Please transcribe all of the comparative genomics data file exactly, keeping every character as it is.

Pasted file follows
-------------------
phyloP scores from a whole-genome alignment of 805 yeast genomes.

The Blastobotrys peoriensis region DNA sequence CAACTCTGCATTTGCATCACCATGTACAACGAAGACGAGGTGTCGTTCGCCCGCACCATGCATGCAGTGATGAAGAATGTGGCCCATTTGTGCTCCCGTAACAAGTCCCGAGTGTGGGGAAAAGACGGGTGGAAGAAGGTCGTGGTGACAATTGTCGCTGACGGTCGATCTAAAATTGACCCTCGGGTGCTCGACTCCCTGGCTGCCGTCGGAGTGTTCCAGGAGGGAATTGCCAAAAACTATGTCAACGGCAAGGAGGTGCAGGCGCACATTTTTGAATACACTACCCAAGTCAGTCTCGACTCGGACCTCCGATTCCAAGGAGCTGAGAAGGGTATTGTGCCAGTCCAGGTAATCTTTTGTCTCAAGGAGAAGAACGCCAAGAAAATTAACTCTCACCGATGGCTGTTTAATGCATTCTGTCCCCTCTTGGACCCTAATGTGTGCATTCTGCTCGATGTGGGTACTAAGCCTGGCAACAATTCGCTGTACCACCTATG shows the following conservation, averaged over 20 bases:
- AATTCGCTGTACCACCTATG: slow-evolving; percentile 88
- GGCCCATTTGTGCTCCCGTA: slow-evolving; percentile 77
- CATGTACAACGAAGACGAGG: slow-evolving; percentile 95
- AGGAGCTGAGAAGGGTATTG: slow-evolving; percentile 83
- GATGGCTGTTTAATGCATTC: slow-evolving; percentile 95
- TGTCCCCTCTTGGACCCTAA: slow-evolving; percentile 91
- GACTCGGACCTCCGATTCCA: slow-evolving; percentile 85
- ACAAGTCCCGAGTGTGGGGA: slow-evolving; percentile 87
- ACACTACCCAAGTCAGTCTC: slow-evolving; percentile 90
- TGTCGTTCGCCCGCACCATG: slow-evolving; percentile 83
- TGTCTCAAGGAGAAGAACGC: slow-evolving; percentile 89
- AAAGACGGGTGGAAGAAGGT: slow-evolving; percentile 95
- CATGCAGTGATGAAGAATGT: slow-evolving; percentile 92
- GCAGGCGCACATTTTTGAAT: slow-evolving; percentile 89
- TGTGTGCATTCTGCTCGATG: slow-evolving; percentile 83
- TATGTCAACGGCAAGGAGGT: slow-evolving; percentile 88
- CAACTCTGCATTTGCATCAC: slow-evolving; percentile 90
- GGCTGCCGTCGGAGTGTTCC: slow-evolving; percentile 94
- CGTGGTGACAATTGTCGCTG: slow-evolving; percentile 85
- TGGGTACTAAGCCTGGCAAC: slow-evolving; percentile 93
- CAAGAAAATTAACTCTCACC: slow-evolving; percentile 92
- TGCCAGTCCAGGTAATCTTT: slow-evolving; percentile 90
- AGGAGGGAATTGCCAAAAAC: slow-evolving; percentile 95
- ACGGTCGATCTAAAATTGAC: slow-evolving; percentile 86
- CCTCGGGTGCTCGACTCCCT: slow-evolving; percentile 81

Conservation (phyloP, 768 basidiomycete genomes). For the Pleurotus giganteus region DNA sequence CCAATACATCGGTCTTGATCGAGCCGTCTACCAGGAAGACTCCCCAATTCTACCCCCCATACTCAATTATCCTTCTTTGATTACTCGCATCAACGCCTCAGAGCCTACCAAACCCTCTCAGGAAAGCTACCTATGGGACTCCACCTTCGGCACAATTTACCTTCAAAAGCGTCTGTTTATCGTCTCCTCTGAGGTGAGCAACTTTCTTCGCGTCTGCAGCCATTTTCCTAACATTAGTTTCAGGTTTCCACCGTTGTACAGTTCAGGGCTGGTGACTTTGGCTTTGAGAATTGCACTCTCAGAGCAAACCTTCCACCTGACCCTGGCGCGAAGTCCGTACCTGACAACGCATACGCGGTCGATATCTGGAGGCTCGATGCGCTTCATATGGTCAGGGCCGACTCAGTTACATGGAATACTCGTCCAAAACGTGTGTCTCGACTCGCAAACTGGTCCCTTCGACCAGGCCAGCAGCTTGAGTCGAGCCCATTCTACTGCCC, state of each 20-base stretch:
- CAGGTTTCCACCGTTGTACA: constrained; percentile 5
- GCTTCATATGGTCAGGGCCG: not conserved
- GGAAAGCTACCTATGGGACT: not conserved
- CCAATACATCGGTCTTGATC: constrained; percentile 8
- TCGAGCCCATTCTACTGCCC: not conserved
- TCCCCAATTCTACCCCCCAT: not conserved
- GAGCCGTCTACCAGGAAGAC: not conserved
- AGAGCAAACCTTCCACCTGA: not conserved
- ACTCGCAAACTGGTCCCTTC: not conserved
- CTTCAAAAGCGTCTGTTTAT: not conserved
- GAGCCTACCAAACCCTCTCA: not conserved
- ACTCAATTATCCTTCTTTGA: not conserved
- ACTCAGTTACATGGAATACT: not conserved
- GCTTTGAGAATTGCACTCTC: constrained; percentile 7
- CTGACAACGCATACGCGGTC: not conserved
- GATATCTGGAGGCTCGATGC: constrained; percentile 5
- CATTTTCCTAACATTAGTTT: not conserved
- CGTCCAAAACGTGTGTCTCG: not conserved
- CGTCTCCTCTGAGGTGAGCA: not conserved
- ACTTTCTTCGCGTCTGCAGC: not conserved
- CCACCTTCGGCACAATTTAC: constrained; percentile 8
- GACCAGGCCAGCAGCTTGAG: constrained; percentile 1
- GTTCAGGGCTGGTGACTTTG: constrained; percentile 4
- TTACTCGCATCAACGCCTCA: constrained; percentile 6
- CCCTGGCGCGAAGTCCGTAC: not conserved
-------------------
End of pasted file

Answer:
phyloP scores from a whole-genome alignment of 805 yeast genomes.

The Blastobotrys peoriensis region DNA sequence CAACTCTGCATTTGCATCACCATGTACAACGAAGACGAGGTGTCGTTCGCCCGCACCATGCATGCAGTGATGAAGAATGTGGCCCATTTGTGCTCCCGTAACAAGTCCCGAGTGTGGGGAAAAGACGGGTGGAAGAAGGTCGTGGTGACAATTGTCGCTGACGGTCGATCTAAAATTGACCCTCGGGTGCTCGACTCCCTGGCTGCCGTCGGAGTGTTCCAGGAGGGAATTGCCAAAAACTATGTCAACGGCAAGGAGGTGCAGGCGCACATTTTTGAATACACTACCCAAGTCAGTCTCGACTCGGACCTCCGATTCCAAGGAGCTGAGAAGGGTATTGTGCCAGTCCAGGTAATCTTTTGTCTCAAGGAGAAGAACGCCAAGAAAATTAACTCTCACCGATGGCTGTTTAATGCATTCTGTCCCCTCTTGGACCCTAATGTGTGCATTCTGCTCGATGTGGGTACTAAGCCTGGCAACAATTCGCTGTACCACCTATG shows the following conservation, averaged over 20 bases:
- AATTCGCTGTACCACCTATG: slow-evolving; percentile 88
- GGCCCATTTGTGCTCCCGTA: slow-evolving; percentile 77
- CATGTACAACGAAGACGAGG: slow-evolving; percentile 95
- AGGAGCTGAGAAGGGTATTG: slow-evolving; percentile 83
- GATGGCTGTTTAATGCATTC: slow-evolving; percentile 95
- TGTCCCCTCTTGGACCCTAA: slow-evolving; percentile 91
- GACTCGGACCTCCGATTCCA: slow-evolving; percentile 85
- ACAAGTCCCGAGTGTGGGGA: slow-evolving; percentile 87
- ACACTACCCAAGTCAGTCTC: slow-evolving; percentile 90
- TGTCGTTCGCCCGCACCATG: slow-evolving; percentile 83
- TGTCTCAAGGAGAAGAACGC: slow-evolving; percentile 89
- AAAGACGGGTGGAAGAAGGT: slow-evolving; percentile 95
- CATGCAGTGATGAAGAATGT: slow-evolving; percentile 92
- GCAGGCGCACATTTTTGAAT: slow-evolving; percentile 89
- TGTGTGCATTCTGCTCGATG: slow-evolving; percentile 83
- TATGTCAACGGCAAGGAGGT: slow-evolving; percentile 88
- CAACTCTGCATTTGCATCAC: slow-evolving; percentile 90
- GGCTGCCGTCGGAGTGTTCC: slow-evolving; percentile 94
- CGTGGTGACAATTGTCGCTG: slow-evolving; percentile 85
- TGGGTACTAAGCCTGGCAAC: slow-evolving; percentile 93
- CAAGAAAATTAACTCTCACC: slow-evolving; percentile 92
- TGCCAGTCCAGGTAATCTTT: slow-evolving; percentile 90
- AGGAGGGAATTGCCAAAAAC: slow-evolving; percentile 95
- ACGGTCGATCTAAAATTGAC: slow-evolving; percentile 86
- CCTCGGGTGCTCGACTCCCT: slow-evolving; percentile 81

Conservation (phyloP, 768 basidiomycete genomes). For the Pleurotus giganteus region DNA sequence CCAATACATCGGTCTTGATCGAGCCGTCTACCAGGAAGACTCCCCAATTCTACCCCCCATACTCAATTATCCTTCTTTGATTACTCGCATCAACGCCTCAGAGCCTACCAAACCCTCTCAGGAAAGCTACCTATGGGACTCCACCTTCGGCACAATTTACCTTCAAAAGCGTCTGTTTATCGTCTCCTCTGAGGTGAGCAACTTTCTTCGCGTCTGCAGCCATTTTCCTAACATTAGTTTCAGGTTTCCACCGTTGTACAGTTCAGGGCTGGTGACTTTGGCTTTGAGAATTGCACTCTCAGAGCAAACCTTCCACCTGACCCTGGCGCGAAGTCCGTACCTGACAACGCATACGCGGTCGATATCTGGAGGCTCGATGCGCTTCATATGGTCAGGGCCGACTCAGTTACATGGAATACTCGTCCAAAACGTGTGTCTCGACTCGCAAACTGGTCCCTTCGACCAGGCCAGCAGCTTGAGTCGAGCCCATTCTACTGCCC, state of each 20-base stretch:
- CAGGTTTCCACCGTTGTACA: constrained; percentile 5
- GCTTCATATGGTCAGGGCCG: not conserved
- GGAAAGCTACCTATGGGACT: not conserved
- CCAATACATCGGTCTTGATC: constrained; percentile 8
- TCGAGCCCATTCTACTGCCC: not conserved
- TCCCCAATTCTACCCCCCAT: not conserved
- GAGCCGTCTACCAGGAAGAC: not conserved
- AGAGCAAACCTTCCACCTGA: not conserved
- ACTCGCAAACTGGTCCCTTC: not conserved
- CTTCAAAAGCGTCTGTTTAT: not conserved
- GAGCCTACCAAACCCTCTCA: not conserved
- ACTCAATTATCCTTCTTTGA: not conserved
- ACTCAGTTACATGGAATACT: not conserved
- GCTTTGAGAATTGCACTCTC: constrained; percentile 7
- CTGACAACGCATACGCGGTC: not conserved
- GATATCTGGAGGCTCGATGC: constrained; percentile 5
- CATTTTCCTAACATTAGTTT: not conserved
- CGTCCAAAACGTGTGTCTCG: not conserved
- CGTCTCCTCTGAGGTGAGCA: not conserved
- ACTTTCTTCGCGTCTGCAGC: not conserved
- CCACCTTCGGCACAATTTAC: constrained; percentile 8
- GACCAGGCCAGCAGCTTGAG: constrained; percentile 1
- GTTCAGGGCTGGTGACTTTG: constrained; percentile 4
- TTACTCGCATCAACGCCTCA: constrained; percentile 6
- CCCTGGCGCGAAGTCCGTAC: not conserved